Kent Annan’s new book on Haiti, After Shock: Searching for Honest Faith When Your World Is Shaken, records his deeply personal search for God — for the reality of the Christian God — in the rubble of Haiti. Kent has been connected deeply in Haiti for nearly a decade, had returned to the USA not longer before the earthquake, and six days after the earthquake was back in Haiti. He’s since carried on an active ministry in Haiti.
What are we doing for folks who experience tragedy?
His voice is one of the most authentic and accurate when it comes to the conditions of Haiti, so when he is book came out I was excited to read it. I knew it would be a serious read — not the sort of “look at all the good we’re doing, praise God!” books. Kent Annan is simultaneously ministering and absorbing at the existential level the suffering of Haiti. As a result, this book is about his search for God — and his faith struggle — and his ongoing faith — and his reflections on what happens to the person who cares and who absorbs and who ponders in light of his or her faith what we believe in light of what we experience in tragedies like Haiti. I want to draw attention to two little snippets of his reflections and hope that you will pick it up and read and ponder and pray.
1. Rather than a God of occasional disaster-rescue miracles, I want a God whose miracles prevent the disasters in the first place.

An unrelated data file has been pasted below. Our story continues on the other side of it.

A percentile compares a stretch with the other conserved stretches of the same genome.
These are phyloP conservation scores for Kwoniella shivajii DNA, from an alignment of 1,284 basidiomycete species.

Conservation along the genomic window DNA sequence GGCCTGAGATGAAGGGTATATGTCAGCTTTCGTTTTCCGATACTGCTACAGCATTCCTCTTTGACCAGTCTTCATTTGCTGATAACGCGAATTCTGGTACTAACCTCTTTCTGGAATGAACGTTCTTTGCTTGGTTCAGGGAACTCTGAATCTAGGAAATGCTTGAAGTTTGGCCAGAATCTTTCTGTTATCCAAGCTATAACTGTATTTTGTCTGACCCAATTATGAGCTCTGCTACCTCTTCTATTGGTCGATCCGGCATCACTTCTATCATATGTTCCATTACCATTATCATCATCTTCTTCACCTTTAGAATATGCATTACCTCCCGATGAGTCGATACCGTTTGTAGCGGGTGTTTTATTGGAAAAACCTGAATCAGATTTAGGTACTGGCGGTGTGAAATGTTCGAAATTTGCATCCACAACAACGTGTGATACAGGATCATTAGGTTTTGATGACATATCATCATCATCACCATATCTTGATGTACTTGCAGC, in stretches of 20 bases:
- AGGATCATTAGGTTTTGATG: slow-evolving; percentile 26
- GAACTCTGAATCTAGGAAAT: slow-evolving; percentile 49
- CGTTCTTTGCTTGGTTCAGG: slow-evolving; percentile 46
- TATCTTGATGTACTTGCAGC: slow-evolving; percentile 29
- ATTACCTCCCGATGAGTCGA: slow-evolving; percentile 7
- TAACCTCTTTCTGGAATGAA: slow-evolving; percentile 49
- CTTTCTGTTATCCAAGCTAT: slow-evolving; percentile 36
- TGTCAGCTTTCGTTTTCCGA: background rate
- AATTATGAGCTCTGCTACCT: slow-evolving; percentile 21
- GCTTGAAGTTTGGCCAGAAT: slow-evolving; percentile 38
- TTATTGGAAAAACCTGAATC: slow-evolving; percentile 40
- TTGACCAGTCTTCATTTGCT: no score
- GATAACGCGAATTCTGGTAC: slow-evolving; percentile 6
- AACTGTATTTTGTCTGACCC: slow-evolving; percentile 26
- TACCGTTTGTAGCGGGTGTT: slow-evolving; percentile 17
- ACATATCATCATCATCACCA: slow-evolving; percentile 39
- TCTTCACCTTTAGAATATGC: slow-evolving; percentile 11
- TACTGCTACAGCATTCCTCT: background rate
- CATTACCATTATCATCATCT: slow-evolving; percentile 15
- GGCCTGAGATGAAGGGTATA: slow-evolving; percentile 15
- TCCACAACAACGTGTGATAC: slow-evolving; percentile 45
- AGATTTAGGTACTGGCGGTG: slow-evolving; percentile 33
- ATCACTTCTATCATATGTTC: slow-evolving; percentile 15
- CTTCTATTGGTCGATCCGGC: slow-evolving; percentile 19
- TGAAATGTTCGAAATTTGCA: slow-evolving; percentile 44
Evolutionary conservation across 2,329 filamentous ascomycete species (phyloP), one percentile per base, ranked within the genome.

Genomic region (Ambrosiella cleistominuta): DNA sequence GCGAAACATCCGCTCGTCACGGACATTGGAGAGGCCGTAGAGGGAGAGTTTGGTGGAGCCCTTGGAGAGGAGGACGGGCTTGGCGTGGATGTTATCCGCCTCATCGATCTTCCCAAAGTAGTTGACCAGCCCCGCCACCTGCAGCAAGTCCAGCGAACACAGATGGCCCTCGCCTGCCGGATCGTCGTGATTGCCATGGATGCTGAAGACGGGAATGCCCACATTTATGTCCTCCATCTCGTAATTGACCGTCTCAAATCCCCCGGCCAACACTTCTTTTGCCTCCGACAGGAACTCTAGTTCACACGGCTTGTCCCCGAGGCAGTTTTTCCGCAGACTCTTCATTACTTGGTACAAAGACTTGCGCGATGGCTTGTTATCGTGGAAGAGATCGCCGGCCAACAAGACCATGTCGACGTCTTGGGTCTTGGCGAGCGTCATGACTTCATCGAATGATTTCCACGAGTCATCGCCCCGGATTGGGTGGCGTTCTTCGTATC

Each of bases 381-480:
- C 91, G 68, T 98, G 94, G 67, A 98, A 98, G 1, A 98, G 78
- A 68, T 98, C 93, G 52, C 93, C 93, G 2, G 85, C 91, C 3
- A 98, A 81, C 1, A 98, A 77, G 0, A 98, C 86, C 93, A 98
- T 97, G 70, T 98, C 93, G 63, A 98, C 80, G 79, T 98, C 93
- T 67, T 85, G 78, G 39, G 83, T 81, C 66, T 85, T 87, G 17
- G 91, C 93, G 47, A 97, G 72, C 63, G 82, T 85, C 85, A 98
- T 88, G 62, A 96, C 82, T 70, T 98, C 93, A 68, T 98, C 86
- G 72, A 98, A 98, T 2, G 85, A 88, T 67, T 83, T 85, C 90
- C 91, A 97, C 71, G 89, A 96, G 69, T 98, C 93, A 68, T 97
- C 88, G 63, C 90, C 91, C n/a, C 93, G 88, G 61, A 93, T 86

2. Rather than a God who needed to retreat in order to give humans freedom and love, I want a God who finds a less painful way to make freedom and love work.
3. Rather than a system where the most vulnerable suffer, I want the wealthy to be the most vulnerable.
4. Rather than children being at the mercy of nature and of other people, I want no one to be traumatized before the age of twelve.
5. For every unethical action I want an immediate equal and opposite reaction.
6. I want a small indicator button the back of every human that informs us forty eight hours before death so we can say our proper goodbyes.
The crosses in Haiti… Kent Annan reflects on the two crosses in Port-Au-Prince: one a crucifix, teaching us about God entering into our suffering and about God’s being with us, and one an empty cross, teaching us of victory over death and of God being gone. He goes down to the location and prays to Jesus near each cross, his prayers reflecting the Jesus of each cross.
I like these words of his, words that in some ways sum up this whole book: “With every crisis of faith, what we believe is crucified, and then we wait expectantly, whether in defeat or in joyful hope, to see what part of our faith is resurrected.”